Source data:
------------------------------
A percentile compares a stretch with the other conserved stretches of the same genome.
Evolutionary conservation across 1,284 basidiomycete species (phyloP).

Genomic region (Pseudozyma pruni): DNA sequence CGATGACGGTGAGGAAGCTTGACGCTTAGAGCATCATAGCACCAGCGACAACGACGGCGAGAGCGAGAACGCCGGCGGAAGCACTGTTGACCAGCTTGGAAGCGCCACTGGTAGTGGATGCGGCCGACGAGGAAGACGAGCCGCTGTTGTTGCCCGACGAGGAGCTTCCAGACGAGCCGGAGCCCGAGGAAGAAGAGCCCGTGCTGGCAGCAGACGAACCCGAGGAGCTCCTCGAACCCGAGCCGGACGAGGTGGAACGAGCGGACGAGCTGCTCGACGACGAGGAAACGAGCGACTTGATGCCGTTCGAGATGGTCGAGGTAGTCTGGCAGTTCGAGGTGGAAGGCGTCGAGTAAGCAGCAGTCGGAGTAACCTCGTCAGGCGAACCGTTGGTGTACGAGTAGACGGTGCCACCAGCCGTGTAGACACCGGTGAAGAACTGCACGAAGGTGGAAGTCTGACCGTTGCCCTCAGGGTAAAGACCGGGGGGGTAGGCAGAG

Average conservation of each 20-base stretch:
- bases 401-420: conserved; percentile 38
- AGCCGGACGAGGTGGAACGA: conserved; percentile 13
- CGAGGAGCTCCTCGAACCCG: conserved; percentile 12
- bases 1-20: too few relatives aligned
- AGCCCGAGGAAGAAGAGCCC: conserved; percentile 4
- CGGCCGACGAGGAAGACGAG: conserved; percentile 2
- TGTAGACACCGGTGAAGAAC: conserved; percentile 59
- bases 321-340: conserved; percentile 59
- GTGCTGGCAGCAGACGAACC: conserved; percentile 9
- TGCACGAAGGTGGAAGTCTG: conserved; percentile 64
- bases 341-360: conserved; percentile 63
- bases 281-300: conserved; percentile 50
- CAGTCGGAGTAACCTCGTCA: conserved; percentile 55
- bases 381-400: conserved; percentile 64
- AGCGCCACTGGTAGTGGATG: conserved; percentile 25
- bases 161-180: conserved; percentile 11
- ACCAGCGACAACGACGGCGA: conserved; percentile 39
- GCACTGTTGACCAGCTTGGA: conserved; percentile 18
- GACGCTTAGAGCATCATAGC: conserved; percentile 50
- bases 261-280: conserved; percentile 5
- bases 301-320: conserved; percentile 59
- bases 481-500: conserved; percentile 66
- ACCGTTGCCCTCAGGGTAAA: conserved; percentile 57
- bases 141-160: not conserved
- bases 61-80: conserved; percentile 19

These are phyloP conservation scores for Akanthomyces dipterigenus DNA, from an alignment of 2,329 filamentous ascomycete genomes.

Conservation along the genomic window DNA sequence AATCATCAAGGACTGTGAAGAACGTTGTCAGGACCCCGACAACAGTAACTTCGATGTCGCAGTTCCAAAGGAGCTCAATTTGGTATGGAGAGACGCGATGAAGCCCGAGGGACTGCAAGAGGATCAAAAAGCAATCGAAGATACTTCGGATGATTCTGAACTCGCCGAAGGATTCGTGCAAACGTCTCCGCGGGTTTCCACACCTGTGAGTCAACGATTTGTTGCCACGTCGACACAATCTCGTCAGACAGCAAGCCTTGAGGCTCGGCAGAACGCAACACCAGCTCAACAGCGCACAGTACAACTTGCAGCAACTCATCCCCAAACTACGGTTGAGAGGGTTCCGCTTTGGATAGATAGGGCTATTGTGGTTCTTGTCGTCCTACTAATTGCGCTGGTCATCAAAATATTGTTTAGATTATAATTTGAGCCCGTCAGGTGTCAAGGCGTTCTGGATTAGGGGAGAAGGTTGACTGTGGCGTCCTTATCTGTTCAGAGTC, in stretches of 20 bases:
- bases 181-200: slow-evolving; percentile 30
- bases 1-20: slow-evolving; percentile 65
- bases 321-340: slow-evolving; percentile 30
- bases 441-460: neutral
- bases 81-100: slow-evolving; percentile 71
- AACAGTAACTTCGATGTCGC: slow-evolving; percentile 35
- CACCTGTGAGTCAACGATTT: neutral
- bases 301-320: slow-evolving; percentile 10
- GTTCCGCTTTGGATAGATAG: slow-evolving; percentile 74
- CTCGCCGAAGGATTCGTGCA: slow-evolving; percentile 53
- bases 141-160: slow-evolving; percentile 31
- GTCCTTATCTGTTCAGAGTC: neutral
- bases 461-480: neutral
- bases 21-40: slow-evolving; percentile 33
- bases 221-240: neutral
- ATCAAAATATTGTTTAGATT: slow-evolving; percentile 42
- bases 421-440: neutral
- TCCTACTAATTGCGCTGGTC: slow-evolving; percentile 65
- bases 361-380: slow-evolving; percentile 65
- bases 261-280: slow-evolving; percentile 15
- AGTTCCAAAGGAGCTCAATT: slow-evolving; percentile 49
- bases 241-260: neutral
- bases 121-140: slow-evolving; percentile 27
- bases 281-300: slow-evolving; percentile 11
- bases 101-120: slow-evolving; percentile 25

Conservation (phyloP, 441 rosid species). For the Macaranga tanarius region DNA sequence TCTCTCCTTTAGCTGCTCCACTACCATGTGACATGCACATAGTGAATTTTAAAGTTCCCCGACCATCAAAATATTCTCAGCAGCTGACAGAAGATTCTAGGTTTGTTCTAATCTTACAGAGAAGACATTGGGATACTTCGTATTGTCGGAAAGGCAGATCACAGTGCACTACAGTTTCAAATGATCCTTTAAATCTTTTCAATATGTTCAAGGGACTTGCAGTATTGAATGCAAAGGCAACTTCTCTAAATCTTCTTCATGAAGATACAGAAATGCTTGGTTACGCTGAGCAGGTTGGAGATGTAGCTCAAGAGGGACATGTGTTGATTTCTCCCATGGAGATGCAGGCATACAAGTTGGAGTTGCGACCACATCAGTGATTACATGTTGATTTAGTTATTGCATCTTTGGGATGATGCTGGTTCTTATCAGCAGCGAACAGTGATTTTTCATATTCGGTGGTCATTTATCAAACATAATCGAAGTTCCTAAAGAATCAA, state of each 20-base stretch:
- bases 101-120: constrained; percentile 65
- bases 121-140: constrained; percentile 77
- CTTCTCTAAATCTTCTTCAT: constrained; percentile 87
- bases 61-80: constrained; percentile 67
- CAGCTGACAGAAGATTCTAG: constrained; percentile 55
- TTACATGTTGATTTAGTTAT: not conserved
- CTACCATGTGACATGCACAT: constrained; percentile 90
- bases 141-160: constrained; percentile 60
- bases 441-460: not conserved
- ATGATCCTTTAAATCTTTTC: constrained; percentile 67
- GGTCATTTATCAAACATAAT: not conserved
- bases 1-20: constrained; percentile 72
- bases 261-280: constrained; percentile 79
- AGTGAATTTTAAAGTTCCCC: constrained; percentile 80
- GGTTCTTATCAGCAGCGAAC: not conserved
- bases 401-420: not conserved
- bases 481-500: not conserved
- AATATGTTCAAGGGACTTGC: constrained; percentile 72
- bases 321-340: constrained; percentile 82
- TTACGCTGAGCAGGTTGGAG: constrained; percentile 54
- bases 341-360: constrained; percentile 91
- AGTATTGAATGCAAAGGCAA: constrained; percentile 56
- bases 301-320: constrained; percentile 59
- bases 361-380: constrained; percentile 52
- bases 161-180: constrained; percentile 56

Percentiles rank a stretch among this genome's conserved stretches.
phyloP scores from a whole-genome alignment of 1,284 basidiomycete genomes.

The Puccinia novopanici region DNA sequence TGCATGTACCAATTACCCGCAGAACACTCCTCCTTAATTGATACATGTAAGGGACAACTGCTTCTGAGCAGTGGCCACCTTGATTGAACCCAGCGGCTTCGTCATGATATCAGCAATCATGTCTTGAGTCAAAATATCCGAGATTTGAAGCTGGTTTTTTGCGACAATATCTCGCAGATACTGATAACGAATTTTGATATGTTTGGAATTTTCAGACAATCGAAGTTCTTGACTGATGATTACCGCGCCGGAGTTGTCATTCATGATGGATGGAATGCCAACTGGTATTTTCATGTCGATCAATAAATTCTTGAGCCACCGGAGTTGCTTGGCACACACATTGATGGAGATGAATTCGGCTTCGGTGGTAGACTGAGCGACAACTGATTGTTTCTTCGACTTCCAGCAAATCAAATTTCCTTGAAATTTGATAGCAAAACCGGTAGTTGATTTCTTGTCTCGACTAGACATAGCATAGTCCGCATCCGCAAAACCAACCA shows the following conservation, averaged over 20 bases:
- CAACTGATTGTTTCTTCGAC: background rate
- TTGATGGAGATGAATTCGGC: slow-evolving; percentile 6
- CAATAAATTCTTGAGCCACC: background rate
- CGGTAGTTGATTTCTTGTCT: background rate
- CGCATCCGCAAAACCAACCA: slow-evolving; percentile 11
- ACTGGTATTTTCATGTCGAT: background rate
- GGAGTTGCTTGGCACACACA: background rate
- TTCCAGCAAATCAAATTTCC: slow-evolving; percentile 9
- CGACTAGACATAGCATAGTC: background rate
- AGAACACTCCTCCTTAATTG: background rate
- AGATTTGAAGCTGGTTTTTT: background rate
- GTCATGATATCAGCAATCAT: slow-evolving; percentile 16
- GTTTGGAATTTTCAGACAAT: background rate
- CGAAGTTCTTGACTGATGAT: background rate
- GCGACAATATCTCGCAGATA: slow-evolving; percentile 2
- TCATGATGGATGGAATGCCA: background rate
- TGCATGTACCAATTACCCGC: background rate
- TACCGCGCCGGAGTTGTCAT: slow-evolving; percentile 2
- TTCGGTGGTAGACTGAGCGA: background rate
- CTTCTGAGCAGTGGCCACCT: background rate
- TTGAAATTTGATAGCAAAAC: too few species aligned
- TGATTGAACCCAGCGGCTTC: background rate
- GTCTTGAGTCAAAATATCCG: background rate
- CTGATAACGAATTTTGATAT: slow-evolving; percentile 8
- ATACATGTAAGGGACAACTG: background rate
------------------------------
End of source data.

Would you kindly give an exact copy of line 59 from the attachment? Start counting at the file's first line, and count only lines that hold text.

- bases 121-140: constrained; percentile 77